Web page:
Most of the talk around this dystopian thriller centers around Cuaron’s technical prowess, his ability to elicit oohs and awws simply by not shutting off the camera. But I think what’s more impressive is how incredibly here-and-now its terrifying future seems. It may be set in 2027, but Children of Men never forgets our humanity – and all the good and bad that implies – is timeless.
(7) Donnie Darko
Director: Richard Kelly
All evidence points to Donnie Darko and director Richard Kelly being a classic case of “Trust the art, not the artist”. His DVD commentary reveals intents and interpretations foreign to most fans, and his director’s cut ruins the original by swapping out the mysterious for the obvious. I also think it’d be best if we didn’t waste time trying to explain Southland Tales, a movie that will live on as a classic only if you put the word ‘camp’ in front of it. But even if it’s a lucky one-off, Donnie Darko is still one of the most unique and compelling movie experiences of the 00’s. Its bizarre charm eludes easy classification; I don’t envy the marketing guys who had to sell what is basically a metaphysical coming-of-age psychological thriller set against a satirical backdrop of Reagan America. It’s the kind of late-comer cult classic that makes the secondary market more than a dumping ground.
(6) Almost Famous
Director: Cameron Crowe
Growing Up. Rock N’Roll. Obsessive Love: Almost Famous distills all of Cameron Crowe’s fixations so efficiently that you’d almost think it was his intent to create a two-hour almanac of his obsessions. It’s not surprising that it sums him up so well, since it’s loosely based on his own experiences writing for Rolling Stone as a teenager. The film is lathered in sentimentality and nostalgia, but the pitch-perfect script and across-the-board fantastic performances ensure that any emotion is earned. Even if Crowes’ reputation seems to rest mainly on this and Say Anything, they’re singular enough to make that fine by me.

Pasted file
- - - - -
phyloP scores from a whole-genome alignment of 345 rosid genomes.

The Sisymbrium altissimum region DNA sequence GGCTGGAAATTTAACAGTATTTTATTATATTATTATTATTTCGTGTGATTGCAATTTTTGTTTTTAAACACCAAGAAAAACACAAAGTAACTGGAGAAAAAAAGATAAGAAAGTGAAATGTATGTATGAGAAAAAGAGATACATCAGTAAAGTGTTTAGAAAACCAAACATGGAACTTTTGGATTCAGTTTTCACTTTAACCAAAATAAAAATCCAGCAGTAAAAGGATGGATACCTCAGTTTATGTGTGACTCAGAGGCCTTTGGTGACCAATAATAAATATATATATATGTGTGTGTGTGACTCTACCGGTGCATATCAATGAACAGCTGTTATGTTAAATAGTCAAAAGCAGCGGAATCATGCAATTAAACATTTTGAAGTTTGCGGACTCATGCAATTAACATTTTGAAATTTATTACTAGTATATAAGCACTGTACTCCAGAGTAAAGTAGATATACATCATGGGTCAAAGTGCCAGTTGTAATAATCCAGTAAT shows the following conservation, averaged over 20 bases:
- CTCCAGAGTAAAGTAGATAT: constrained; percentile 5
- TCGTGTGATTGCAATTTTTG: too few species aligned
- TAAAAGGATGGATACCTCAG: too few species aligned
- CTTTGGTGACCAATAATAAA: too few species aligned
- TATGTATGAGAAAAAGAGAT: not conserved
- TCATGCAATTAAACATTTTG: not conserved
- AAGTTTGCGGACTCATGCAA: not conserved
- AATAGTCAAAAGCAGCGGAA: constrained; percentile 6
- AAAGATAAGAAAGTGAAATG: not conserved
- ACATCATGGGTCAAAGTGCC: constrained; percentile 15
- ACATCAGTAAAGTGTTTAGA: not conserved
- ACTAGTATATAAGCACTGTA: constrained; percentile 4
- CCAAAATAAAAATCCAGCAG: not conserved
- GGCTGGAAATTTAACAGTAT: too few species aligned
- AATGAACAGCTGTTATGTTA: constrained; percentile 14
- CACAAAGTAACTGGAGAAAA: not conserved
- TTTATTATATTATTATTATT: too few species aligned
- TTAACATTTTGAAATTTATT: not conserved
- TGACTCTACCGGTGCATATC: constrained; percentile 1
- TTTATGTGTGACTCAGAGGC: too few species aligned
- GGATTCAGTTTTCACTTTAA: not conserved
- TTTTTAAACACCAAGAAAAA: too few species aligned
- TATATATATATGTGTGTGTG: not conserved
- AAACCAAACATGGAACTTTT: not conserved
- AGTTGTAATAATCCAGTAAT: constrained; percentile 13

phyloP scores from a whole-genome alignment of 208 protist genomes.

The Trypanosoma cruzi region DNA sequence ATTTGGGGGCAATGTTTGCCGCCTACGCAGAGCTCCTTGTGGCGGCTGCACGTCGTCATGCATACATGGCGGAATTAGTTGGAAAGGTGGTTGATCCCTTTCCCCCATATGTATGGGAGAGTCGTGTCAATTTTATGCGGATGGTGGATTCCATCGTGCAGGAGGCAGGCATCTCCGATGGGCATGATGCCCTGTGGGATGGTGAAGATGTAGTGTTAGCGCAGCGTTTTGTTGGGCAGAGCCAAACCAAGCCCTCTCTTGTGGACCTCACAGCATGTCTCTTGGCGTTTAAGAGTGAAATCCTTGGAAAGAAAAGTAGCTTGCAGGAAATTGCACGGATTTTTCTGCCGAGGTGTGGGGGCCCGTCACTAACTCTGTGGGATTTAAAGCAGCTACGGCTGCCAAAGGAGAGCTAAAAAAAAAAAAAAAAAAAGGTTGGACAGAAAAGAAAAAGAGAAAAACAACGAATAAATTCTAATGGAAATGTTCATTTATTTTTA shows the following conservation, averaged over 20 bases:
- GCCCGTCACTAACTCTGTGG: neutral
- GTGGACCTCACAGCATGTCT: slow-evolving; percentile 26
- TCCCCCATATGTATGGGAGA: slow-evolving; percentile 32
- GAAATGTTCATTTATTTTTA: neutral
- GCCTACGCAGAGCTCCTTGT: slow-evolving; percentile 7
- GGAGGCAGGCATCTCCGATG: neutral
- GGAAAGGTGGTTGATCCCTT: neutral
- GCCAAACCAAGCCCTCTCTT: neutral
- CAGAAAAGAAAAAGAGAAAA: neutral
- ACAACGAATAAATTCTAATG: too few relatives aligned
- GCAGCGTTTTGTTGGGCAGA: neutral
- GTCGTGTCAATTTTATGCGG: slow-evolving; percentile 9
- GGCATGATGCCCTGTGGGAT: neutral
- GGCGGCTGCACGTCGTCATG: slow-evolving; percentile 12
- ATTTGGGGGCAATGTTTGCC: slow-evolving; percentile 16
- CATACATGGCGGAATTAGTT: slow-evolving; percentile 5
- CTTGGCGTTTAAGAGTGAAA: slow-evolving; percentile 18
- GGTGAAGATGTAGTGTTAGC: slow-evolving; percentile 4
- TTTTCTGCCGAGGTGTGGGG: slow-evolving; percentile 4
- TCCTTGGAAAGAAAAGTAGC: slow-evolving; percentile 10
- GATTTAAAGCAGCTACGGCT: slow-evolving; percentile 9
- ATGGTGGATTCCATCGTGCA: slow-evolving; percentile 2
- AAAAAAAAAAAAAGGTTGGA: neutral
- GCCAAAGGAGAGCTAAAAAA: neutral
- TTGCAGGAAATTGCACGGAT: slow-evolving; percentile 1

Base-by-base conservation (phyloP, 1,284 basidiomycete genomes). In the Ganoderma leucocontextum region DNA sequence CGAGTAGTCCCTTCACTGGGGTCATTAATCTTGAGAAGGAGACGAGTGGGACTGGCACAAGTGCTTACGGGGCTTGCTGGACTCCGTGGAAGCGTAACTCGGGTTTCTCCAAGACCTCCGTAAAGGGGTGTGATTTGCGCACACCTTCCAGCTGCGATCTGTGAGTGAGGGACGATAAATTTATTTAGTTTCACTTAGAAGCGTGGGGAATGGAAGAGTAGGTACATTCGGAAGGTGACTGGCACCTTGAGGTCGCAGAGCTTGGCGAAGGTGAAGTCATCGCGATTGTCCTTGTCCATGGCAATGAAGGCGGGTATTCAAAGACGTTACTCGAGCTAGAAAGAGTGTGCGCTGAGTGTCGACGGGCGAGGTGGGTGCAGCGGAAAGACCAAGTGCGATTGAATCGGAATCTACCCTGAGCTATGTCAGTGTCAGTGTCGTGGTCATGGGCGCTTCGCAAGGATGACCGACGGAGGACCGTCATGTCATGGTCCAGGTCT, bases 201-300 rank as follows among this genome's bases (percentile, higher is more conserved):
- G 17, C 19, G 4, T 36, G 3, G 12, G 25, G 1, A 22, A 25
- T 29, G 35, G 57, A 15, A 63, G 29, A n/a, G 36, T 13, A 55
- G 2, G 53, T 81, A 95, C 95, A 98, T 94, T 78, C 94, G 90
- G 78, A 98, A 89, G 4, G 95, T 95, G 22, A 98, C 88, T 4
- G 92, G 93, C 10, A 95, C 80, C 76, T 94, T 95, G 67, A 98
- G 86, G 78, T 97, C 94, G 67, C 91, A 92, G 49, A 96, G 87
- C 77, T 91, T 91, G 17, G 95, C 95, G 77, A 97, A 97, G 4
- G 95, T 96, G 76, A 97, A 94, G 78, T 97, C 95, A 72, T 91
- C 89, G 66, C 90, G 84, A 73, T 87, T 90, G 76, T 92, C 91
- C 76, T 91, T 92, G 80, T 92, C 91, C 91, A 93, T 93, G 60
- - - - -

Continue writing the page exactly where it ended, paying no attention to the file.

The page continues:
(5) Wet Hot American Summer
Director: David Wain
“You taste like a burger. I don’t like you anymore.”
“Just writing in my gournal.”
“I want you inside me.”
Those are only a few of the dozens of bizarre phrases that the cult-like devotees of WHAS shout back and forth at each other, confounding the uninitiated. In a decade when TV was tossing out groundbreaking comedies left and right (The Office, Tim and Eric Awesome Show, Arrested Development, Freaks and Geeks), movies were content to sit back and ape Judd Apatow and wear out Will Ferrel’s welcome. But there were a few bright spots, and this little-seen spoof of 80’s teen comedies was one of them. Veering between surrealistic slapstick, sophisticated cliché deconstruction, and Dada-esque comic set pieces, it was misunderstood by critics and ignored by audiences on its release. But I think it’d be hard to name a more gleefully original or out-and-out hilarious comedy to hit theaters in the ’00’s than Wet Hot American Summer. Scenes like the one below, where Paul Rudd’s too-cool-for-school character is also too cool to clean up after himself, are one reason why:
(4) Bowling for Columbine
Director: Michael Moore
Before he became predictable,
Before he became a whipping boy,
Before he started smoking his own dope,
Before he became a litmus test of your lifestyle…